Bangladesh Post Elections 2014: What Went Wrong?

15 Jan, 2014    ·   4260

Harun ur Rashid comments on the BNP boycott of the January elections

Since 1991 the Bangladesh Nationalist Party (BNP) has either formed the government or the opposition in parliament. For the first time, BNP’s will not have a parliamentary presence because the party boycotted the January 2014 parliamentary elections because of a non-party poll-time government holding the elections.

In November 2013, Prime Minister Hasina formed a poll-time ‘all-party’ government and invited the BNP to nominate a few MPs but BNP rejected the offer. Sheikh Hasina amended the constitution in 2011 and abolished the non-party caretaker poll-time government on the grounds of the apex court verdict which declared that such unelected government was unconstitutional.

BNP, on the other hand, strongly argued that the AL misconceived the verdict and that the apex court did not rule out non-partisan government for another two parliamentary elections, meaning that such government can exist until 2024.
When a special constitutional committee to amend the constitution was formed in 2010 with MPs from different political parties, the BNP boycotted it. Had they taken part in the committee, they would have been able to robustly argue against the abolition of the caretaker system, although they would have been outvoted by the AL members. However, their views would have been recorded by the people.

For the past two and a half years, primarily two issues - one raised by BNP and the other by Jamaat –e- Islami - have dominated the political scene in the country. While BNP sought the restoration of the non-party caretaker government, the Jamaat demanded that the trial of their leaders by the tribunals set up in 2010 under the International Crimes Tribunals Act be postponed and their leaders released.

The issues are totally separate and consequently people’s reactions have also been different. While it is reported that 77 per cent agreed with the BNP stance on the restoration of the non-party caretaker poll-time government, the people overwhelmingly supported the trial of Jamaat leaders charged with crimes against humanity in the 1971 Liberation War.

Observers say that by supporting the Jamaat for hartals, BNP made a political blunder. Many say that Jamaat has used the BNP for its objectives and BNP should not have allowed itself to fall into this trap.

When violence, arson, derailment of trains that were allegedly masterminded by Jamaat and Shibir supporters occurred (because of death sentences on their leaders), the BNP leadership was silent.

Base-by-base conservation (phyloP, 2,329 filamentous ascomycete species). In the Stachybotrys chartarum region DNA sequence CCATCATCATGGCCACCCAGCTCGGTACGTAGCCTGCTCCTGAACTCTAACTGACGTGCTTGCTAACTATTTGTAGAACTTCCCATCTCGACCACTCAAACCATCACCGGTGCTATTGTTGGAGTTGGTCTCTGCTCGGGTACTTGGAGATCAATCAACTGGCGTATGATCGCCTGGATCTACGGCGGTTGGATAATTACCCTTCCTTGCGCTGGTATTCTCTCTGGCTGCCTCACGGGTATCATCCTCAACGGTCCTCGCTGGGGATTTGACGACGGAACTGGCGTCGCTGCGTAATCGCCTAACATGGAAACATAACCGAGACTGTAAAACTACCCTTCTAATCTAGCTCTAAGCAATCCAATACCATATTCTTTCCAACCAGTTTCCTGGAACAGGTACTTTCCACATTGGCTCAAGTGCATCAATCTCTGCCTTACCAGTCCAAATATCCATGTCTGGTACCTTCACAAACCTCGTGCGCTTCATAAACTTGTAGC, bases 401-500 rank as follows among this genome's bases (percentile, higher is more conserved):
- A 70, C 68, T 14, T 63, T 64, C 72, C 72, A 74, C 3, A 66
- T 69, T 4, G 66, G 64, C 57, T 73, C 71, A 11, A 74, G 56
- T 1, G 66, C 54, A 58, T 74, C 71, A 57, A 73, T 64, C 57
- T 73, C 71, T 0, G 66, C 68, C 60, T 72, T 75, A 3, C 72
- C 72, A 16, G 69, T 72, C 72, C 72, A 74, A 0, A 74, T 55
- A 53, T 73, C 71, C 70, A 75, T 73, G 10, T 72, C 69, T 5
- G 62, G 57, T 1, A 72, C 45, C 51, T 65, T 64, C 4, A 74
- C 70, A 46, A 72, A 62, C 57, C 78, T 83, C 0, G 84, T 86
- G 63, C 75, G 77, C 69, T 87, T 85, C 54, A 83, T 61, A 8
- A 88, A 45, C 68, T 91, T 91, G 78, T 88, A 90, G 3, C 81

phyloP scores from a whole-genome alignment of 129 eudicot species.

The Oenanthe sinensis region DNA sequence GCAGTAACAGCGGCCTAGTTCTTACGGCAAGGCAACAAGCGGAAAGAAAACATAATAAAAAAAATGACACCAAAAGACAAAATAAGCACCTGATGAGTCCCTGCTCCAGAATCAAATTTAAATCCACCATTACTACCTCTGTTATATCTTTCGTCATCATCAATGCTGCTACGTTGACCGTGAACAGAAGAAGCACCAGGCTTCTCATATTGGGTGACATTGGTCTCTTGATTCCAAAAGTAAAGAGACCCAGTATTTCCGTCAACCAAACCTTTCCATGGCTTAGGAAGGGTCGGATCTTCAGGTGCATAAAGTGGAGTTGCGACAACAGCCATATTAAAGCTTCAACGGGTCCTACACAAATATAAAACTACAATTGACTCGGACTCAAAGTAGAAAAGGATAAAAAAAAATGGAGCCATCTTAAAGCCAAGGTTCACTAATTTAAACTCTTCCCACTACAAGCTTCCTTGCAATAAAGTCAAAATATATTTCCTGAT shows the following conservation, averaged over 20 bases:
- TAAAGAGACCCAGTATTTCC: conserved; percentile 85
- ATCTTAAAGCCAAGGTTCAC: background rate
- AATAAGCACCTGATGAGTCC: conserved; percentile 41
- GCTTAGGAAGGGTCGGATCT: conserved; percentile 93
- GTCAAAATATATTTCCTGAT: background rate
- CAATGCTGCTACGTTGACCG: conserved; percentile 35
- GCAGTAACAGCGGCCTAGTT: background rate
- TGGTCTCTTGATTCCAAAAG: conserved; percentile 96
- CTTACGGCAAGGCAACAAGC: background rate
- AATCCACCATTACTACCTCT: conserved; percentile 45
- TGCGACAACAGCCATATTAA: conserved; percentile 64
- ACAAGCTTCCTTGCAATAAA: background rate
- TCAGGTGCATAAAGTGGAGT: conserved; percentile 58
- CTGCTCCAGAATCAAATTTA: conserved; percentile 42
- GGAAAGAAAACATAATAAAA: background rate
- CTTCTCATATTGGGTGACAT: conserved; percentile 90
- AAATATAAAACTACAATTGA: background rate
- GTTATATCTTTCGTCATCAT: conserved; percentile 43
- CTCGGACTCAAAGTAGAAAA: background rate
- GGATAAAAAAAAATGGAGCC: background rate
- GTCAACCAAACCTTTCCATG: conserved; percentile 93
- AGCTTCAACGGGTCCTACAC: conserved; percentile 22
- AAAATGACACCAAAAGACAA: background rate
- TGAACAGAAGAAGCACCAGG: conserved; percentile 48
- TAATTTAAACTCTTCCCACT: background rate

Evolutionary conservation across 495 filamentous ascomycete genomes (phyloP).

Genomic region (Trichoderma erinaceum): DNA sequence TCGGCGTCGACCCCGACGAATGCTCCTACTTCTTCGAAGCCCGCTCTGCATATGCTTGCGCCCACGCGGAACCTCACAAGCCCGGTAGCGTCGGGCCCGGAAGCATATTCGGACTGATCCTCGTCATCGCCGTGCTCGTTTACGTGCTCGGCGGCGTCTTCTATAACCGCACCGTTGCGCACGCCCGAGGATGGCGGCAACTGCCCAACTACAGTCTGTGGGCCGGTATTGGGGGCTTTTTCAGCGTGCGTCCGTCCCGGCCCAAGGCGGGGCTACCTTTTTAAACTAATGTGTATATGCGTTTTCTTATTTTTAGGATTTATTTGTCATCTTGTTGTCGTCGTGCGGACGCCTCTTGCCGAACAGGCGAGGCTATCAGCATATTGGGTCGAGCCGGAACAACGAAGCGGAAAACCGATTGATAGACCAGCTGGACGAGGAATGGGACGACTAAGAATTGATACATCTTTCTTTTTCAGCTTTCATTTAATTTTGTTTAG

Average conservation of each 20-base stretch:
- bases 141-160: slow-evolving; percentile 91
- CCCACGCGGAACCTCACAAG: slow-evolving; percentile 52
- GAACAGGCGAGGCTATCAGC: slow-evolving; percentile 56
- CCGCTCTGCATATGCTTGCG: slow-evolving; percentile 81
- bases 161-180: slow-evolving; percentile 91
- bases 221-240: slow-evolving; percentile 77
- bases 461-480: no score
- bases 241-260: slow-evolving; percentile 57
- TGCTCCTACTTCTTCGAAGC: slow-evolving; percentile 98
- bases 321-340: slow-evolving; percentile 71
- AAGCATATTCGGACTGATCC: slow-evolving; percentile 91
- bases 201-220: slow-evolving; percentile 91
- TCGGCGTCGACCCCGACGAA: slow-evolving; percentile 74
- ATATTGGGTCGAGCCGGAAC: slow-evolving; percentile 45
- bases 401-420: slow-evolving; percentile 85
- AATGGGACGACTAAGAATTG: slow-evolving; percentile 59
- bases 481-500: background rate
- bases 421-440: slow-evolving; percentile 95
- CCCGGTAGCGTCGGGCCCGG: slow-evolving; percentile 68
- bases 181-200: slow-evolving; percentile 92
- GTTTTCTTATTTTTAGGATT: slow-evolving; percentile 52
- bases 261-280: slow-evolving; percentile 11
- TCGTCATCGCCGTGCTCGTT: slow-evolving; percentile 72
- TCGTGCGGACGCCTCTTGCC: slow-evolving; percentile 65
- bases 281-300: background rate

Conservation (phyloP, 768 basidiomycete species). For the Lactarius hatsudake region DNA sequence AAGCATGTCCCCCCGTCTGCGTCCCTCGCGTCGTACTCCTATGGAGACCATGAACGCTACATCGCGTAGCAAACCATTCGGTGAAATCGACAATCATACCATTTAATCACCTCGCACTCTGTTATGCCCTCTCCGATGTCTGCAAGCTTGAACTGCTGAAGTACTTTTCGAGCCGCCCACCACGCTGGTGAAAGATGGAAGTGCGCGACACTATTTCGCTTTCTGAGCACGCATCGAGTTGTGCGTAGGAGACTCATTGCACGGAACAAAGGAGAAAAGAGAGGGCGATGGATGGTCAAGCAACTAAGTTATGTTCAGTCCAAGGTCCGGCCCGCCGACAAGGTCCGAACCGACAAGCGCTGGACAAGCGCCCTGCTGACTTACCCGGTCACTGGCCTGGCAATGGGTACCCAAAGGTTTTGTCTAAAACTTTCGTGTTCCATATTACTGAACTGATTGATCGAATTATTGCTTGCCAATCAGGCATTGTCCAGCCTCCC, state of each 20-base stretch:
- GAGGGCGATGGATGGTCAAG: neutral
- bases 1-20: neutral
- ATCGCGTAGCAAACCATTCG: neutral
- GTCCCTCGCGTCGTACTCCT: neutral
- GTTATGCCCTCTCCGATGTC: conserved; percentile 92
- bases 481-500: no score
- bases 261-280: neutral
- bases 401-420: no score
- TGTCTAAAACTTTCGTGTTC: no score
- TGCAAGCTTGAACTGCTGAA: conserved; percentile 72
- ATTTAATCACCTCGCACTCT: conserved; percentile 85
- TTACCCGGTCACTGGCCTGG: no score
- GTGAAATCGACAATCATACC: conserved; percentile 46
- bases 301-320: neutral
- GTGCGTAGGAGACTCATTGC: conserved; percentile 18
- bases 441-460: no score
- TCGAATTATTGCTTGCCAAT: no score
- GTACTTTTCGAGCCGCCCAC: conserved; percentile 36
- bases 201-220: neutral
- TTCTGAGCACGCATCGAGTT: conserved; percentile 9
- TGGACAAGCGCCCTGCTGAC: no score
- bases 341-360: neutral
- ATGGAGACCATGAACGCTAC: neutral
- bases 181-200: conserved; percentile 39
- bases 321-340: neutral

Observers say that the BNP should have disassociated from such violent activities by acknowledging their impact on the lives of Bangladeshis.  For instance, BNP leaders could have visited the burn unit of Dhaka Medical College Hospital to empathise with the victims.

BNP seemed to have made another political error by not immediately reacting to the resolution of the Pakistani Parliament after Jamaat leader Kader Mollah was executed following an the apex court confirmation in December 2013.

BNP-backed candidates won many local mayoral elections with thumping majorities in the middle of 2013, defeating AL candidates. Although local elections are different from parliamentary elections because the outcome changes the power of the national government, it is a barometer to judge the fairness of elections at this level. Furthermore, due to media vigilance and alertness, it is very difficult to rig an entire election.

Observers say that the BNP should have entered into a meaningful dialogue with the AL on the issue of free and fair polls and should not have stuck stubbornly to the caretaker system when the apex court declared it as unconstitutional. Other ways for free and fair polls could have been negotiated, and some say that the BNP should have accepted ministerial positions in the all-party government headed by the PM. The presence of BNP ministers could have possibly prevented election rigging.
Every one believed that at the end of the day BNP candidates would contest as ‘independent’ candidates and that they could have won the elections since no party in Bangladesh has won two elections contested by two major parties.

The BNP grass-root workers are reportedly disappointed with the strategy of the BNP leadership in boycotting the election and are seeking an explanation from the leadership. It seems the BNP leaders have no satisfactory answer to the question.